Chickenpox Symptoms and causes Mayo Clinic Prevention The chickenpox varicella vaccine is the best way to prevent chickenpox Experts from the Centers for Disease Control and Prevention CDC estimate that the vaccine provides complete protection from the virus for nearly percent of people who receive both of the recommended doses. The Pox University of Michigan The Pox One of the most common diseases we treat here at TPIH is the Pox, otherwise known as Syphilis or Gonorrhea This rarely talked about venereal disease is Chickenpox in Adults Risk Factors, Symptoms, and Chickenpox and shingles Shingles is a painful viral infection that is characterized by a blistering skin rash that forms in a band in a specific location of the body It most often appears on the left or right side of your torso, sometimes around one eye or on one side of the face or neck. Chickenpox Symptoms, treatment, stages, and causes Table of contents Chickenpox chicken pox , also known as varicella, is a highly contagious infection caused by the varicella zoster virus Although uncomfortable, most people recover within weeks There is a blister like rash, which first appears on the face and Pox definition of pox by The Free Dictionary pox a contagious disease characterized by purulent skin eruptions that may leave pock marks contagion , contagious disease any disease easily transmitted by contact smallpox , variola , variola major a highly contagious viral disease characterized by fever and weakness and skin eruption with pustules that form scabs that slough off Chickenpox Overview, Causes, and Symptoms Healthline Chickenpox, also called varicella, is characterized by itchy red blisters that appear all over the body A virus causes this condition It often affects children, and was so common it was considered a childhood rite of passage It s very rare to have the chickenpox infection than once. Pox Pox may refer to Diseases Poxviruses Cowpox, a rodent disease that can infect cattle, and also transmissible to humans used for vaccination against smallpox Goatpox, also Sheeppox, an infectious disease of sheep and goats Horse pox, an infectious disease of horses. Vaccine Information Statement Chickenpox Varicella Varicella also called chickenpox is a very contagious viral disease It is caused by the varicella zoster virus Chickenpox is usually mild, but it can be serious in infants under months of age, adolescents, adults, pregnant women, and people with weakened immune systems Chickenpox causes an itchy rash that usually lasts about a week. Chickenpox Signs and Symptoms Varicella CDC Signs Symptoms The classic symptom of chickenpox is a rash that turns into itchy, fluid filled blisters that eventually turn into scabs The rash may first show up on the face, chest, and back then spread to the rest of the body, including inside the mouth, eyelids, or genital area It usually takes about one week for all the blisters to become scabs. The Link Between Chickenpox and Shingles Turning on a light, he saw a row of red bumps and knew immediately that he had shingles, also known as zoster, caused by the reactivation of the chickenpox virus, dormant since a childhood infection.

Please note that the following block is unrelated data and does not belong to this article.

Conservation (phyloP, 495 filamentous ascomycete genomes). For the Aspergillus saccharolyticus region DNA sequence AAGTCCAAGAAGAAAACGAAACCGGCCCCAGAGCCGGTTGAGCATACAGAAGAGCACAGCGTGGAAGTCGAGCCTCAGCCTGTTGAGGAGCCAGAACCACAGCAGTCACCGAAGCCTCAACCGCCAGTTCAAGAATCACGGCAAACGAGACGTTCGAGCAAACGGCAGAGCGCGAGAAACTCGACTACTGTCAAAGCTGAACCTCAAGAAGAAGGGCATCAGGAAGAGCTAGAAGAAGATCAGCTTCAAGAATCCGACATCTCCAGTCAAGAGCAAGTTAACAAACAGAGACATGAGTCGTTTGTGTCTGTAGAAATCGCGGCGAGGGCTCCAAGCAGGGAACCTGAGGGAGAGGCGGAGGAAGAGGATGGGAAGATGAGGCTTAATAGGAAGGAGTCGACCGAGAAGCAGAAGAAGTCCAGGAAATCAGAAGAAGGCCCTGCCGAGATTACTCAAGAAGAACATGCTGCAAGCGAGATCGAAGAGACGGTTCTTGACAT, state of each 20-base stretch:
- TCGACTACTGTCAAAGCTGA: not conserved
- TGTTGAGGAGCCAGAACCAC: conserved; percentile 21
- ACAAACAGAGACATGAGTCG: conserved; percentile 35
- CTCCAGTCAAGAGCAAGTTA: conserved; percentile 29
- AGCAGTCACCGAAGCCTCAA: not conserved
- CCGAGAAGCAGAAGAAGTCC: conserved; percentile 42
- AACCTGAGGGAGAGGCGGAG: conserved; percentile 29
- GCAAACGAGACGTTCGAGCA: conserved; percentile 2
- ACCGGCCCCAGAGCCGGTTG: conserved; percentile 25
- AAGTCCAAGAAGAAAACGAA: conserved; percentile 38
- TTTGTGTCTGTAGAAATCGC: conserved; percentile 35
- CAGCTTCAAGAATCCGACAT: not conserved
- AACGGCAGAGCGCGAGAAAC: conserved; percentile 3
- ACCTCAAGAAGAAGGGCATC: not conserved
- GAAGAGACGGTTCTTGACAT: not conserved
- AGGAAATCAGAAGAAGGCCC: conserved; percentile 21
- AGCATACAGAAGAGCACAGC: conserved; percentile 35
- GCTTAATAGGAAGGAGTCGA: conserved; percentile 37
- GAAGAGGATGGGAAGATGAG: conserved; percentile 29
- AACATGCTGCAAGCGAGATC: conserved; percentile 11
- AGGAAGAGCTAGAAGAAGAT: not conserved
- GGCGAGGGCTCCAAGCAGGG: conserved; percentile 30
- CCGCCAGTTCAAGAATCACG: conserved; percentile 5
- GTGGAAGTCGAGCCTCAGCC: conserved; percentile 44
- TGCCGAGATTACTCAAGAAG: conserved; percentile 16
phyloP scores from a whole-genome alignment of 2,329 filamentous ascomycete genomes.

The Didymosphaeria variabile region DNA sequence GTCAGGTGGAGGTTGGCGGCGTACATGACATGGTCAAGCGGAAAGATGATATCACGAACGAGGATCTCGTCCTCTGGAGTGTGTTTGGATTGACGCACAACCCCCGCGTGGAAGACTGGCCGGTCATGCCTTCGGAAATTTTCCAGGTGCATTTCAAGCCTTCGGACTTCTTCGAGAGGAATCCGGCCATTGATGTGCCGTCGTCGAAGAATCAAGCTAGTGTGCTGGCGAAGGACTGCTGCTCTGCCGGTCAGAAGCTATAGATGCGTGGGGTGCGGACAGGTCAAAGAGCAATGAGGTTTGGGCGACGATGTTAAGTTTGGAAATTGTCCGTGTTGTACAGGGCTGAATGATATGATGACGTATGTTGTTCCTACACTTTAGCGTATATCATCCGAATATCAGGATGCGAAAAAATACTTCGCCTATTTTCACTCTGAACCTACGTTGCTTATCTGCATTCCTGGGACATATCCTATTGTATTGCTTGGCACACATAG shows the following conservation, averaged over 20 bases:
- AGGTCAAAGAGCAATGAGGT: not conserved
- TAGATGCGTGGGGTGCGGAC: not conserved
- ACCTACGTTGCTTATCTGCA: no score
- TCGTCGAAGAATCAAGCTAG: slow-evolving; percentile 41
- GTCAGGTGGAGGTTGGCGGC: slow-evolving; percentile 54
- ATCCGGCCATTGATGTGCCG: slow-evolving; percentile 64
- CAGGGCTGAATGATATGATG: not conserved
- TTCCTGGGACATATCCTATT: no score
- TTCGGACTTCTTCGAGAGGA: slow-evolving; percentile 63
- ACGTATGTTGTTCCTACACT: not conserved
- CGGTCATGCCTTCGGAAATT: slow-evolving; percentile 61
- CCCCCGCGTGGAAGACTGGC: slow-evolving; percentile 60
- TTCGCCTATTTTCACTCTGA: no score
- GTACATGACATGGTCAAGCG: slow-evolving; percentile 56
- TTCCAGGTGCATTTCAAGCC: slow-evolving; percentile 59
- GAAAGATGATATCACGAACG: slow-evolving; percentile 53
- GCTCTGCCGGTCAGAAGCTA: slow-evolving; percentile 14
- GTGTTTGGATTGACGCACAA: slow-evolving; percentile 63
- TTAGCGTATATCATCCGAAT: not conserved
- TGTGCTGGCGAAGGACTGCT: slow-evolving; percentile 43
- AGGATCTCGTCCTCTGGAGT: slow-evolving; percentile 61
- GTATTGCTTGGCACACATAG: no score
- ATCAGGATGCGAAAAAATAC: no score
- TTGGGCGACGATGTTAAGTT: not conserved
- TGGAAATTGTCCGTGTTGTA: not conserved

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    About "Tony Williams"